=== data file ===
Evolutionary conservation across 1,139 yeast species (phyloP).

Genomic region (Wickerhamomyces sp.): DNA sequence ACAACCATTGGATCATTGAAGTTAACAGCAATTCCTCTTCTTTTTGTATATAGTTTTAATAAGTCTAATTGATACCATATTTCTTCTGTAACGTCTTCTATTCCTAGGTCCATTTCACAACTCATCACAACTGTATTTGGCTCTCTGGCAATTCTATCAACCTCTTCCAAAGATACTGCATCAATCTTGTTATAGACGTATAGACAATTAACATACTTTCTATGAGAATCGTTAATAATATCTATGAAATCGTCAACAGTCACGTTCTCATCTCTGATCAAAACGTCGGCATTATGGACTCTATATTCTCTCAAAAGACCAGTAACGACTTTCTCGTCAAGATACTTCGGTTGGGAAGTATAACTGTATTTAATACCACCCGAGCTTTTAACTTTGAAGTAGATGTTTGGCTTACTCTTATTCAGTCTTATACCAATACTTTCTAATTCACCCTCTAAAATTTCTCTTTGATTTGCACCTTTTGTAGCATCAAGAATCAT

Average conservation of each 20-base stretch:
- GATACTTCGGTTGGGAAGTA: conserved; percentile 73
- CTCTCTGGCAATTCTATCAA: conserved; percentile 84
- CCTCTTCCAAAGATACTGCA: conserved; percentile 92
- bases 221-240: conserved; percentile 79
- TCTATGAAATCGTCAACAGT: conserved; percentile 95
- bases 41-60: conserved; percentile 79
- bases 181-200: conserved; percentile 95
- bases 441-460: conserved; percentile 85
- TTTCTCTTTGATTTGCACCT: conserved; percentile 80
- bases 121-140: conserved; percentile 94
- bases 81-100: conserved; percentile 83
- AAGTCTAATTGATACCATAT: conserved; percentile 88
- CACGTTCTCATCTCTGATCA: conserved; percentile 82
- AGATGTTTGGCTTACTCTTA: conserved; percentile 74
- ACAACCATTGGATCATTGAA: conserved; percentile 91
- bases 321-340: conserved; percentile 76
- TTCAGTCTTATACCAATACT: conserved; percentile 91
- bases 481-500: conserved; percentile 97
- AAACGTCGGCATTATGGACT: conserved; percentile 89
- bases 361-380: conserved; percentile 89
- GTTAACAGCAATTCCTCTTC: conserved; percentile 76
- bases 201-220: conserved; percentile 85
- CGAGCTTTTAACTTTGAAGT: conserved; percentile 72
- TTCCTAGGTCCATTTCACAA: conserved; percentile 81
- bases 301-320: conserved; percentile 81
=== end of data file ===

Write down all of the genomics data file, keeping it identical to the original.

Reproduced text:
Evolutionary conservation across 1,139 yeast species (phyloP).

Genomic region (Wickerhamomyces sp.): DNA sequence ACAACCATTGGATCATTGAAGTTAACAGCAATTCCTCTTCTTTTTGTATATAGTTTTAATAAGTCTAATTGATACCATATTTCTTCTGTAACGTCTTCTATTCCTAGGTCCATTTCACAACTCATCACAACTGTATTTGGCTCTCTGGCAATTCTATCAACCTCTTCCAAAGATACTGCATCAATCTTGTTATAGACGTATAGACAATTAACATACTTTCTATGAGAATCGTTAATAATATCTATGAAATCGTCAACAGTCACGTTCTCATCTCTGATCAAAACGTCGGCATTATGGACTCTATATTCTCTCAAAAGACCAGTAACGACTTTCTCGTCAAGATACTTCGGTTGGGAAGTATAACTGTATTTAATACCACCCGAGCTTTTAACTTTGAAGTAGATGTTTGGCTTACTCTTATTCAGTCTTATACCAATACTTTCTAATTCACCCTCTAAAATTTCTCTTTGATTTGCACCTTTTGTAGCATCAAGAATCAT

Average conservation of each 20-base stretch:
- GATACTTCGGTTGGGAAGTA: conserved; percentile 73
- CTCTCTGGCAATTCTATCAA: conserved; percentile 84
- CCTCTTCCAAAGATACTGCA: conserved; percentile 92
- bases 221-240: conserved; percentile 79
- TCTATGAAATCGTCAACAGT: conserved; percentile 95
- bases 41-60: conserved; percentile 79
- bases 181-200: conserved; percentile 95
- bases 441-460: conserved; percentile 85
- TTTCTCTTTGATTTGCACCT: conserved; percentile 80
- bases 121-140: conserved; percentile 94
- bases 81-100: conserved; percentile 83
- AAGTCTAATTGATACCATAT: conserved; percentile 88
- CACGTTCTCATCTCTGATCA: conserved; percentile 82
- AGATGTTTGGCTTACTCTTA: conserved; percentile 74
- ACAACCATTGGATCATTGAA: conserved; percentile 91
- bases 321-340: conserved; percentile 76
- TTCAGTCTTATACCAATACT: conserved; percentile 91
- bases 481-500: conserved; percentile 97
- AAACGTCGGCATTATGGACT: conserved; percentile 89
- bases 361-380: conserved; percentile 89
- GTTAACAGCAATTCCTCTTC: conserved; percentile 76
- bases 201-220: conserved; percentile 85
- CGAGCTTTTAACTTTGAAGT: conserved; percentile 72
- TTCCTAGGTCCATTTCACAA: conserved; percentile 81
- bases 301-320: conserved; percentile 81